Navigating CSDDD: A guide to corporate climate compliance

Unpacking CSDDD’s key takeaways, how to comply, who is affected, the implementation timeline, noncompliance penalties, and more

In April 2024, EU Parliament approved the Corporate Sustainability Due Diligence Directive (CSDDD), a new regulation that requires unprecedented levels of corporate action addressing human rights, the environment, and climate transition planning.

This is a watershed moment for corporate sustainability, not just in the EU, but globally—any multinational company doing revenue of at least €450 million in the EU is considered in scope. Plus, with its value chain requirements, CSDDD will impact not just companies that fall within its scope, but also any company that does business with them.

CSDDD key points

CSDDD is a new high water mark for climate legislation, for several key reasons:

  • The fines for noncompliance are large enough to be compelling, at up to 5 percent of company’s net worldwide turnover
  • It compels companies to proactively shift their long-term business strategy to align to the 1.5 degree pathway and the EU’s goal for net zero emissions by 2050
  • It requires due diligence within scopes 1, 2, and 3—meaning that companies are responsible for the impact of their own operations and the operations of their upstream and downstream partners
  • Sharing ESG data, in particular emissions data, will become an essential part of doing business for nearly all major suppliers around the globe
  • Based on the thresholds for compliance, nearly all large multinational companies—and their suppliers—will be affected
  • While CSDDD originates within the EU, its effects will be felt globally. We break down the exact requirements, who’s affected, the timeline for compliance, penalties, and more below.

What is CSDDD?

CSDDD is a directive approved by the EU Parliament that requires companies doing business in the EU to mitigate adverse impacts on human rights and the environment, including impacts that stem from their upstream and downstream business partners, plus establish a climate transition plan that aligns with the Paris Agreement’s 1.5 degree pathway.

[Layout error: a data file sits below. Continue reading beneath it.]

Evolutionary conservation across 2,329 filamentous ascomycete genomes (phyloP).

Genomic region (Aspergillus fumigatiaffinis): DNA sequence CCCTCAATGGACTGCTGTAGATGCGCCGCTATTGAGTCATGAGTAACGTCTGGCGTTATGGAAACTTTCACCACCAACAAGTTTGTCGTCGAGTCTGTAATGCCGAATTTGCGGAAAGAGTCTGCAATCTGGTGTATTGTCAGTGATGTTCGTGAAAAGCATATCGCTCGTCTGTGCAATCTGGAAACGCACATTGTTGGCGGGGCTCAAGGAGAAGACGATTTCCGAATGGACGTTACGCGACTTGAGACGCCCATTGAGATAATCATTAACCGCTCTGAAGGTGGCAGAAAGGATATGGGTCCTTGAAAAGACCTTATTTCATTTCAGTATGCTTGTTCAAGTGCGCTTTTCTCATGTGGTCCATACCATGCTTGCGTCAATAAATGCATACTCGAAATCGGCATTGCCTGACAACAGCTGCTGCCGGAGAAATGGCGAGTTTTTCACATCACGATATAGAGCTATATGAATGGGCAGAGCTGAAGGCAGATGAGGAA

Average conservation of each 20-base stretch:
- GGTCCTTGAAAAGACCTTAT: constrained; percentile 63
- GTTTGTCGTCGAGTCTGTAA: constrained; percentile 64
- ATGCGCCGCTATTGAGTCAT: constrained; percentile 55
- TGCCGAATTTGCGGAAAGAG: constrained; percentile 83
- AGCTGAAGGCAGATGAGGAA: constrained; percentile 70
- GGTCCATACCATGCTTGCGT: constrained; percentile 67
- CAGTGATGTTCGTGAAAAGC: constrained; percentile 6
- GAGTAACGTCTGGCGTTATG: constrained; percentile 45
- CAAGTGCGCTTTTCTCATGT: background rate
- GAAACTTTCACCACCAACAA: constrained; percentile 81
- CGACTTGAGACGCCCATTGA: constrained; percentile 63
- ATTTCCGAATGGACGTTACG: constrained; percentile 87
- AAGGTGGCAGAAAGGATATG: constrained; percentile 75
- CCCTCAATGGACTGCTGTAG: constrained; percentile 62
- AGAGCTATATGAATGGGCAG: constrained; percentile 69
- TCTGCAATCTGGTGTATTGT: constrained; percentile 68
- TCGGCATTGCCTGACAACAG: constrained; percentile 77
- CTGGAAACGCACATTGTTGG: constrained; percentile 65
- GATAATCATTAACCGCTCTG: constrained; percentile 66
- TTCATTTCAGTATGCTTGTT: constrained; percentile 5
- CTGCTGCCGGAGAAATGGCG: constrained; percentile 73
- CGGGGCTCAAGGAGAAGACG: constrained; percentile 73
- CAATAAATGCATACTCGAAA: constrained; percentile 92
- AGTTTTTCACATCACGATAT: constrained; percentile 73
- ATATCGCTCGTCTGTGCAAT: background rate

CSDDD is an EU directive, meaning that EU member states must transpose it into their own local law, as opposed to an EU regulation which enters into force immediately across the EU. Thus, the implementation of the directive could differ across the EU. The language of the directive establishes a minimum requirement, so member states may choose to make their own laws more strict. The aspects of the directive that are up to member state discretion include minimum thresholds for compliance, remediation options, and how much of scope 3 is included in due diligence.

Who is affected by CSDDD?

CSDDD affects EU-based companies and non-EU companies who do business in the EU, with the following thresholds for typical business models:

  • Companies based in the EU: Global revenue of at least €450 million and have 1,000 employees or more
  • Companies based elsewhere: Revenue of at least €450 million within the EU.

The threshold is lower for companies with a franchise or licensing model:

  • Companies based in the EU: revenue of €80 million globally and royalties of €22.5 million globally
  • Companies based outside the EU with franchises or licensees in the EU: revenue of €80 million within the EU and royalties of €22.5 million in the EU

Because CSDDD requires companies to identify adverse impacts of their own operations and their upstream and downstream activities, it will also affect many companies that don’t meet the minimum threshold but sell to or buy from companies who do.

What is the CSDDD compliance timeline?

CSDDD will enter into force 20 days after being published in the EU Official Journal (expected in early summer 2024). Member states have two years to transpose the directive into local law, and companies will be required to comply on a rolling basis shortly afterward:

  • 2027: Revenue of at least €1500 million and at least 5000 employees
  • 2028: Revenue of at least €900 million and at least 3000 employees
  • 2029: Revenue of at least €450 million and at least 1000 employees

How to comply with CSDDD, step by step

With nearly 32 articles outlining the requirements for EU member states and in-scope companies, the directive is extensive, and companies should begin preparing to comply right away.

Here are the 8 main steps for CSDDD compliance:

  • Update existing policies, or create new ones, regarding due diligence

    • The CSDDD requires companies to have a specific due diligence policy which is updated annually. This policy must cover the company’s approach to due diligence and describe its process for implementing due diligence.
    • The company must also have a code of conduct regarding behavior by the company’s employees and its partners, plus a method for ensuring compliance with the code of conduct.
    • In addition, due diligence must be addressed and integrated into the company’s other policies.
  • Complete a risk assessment across company operations and supply/value chain to identify current or potential adverse impacts to human rights or the environment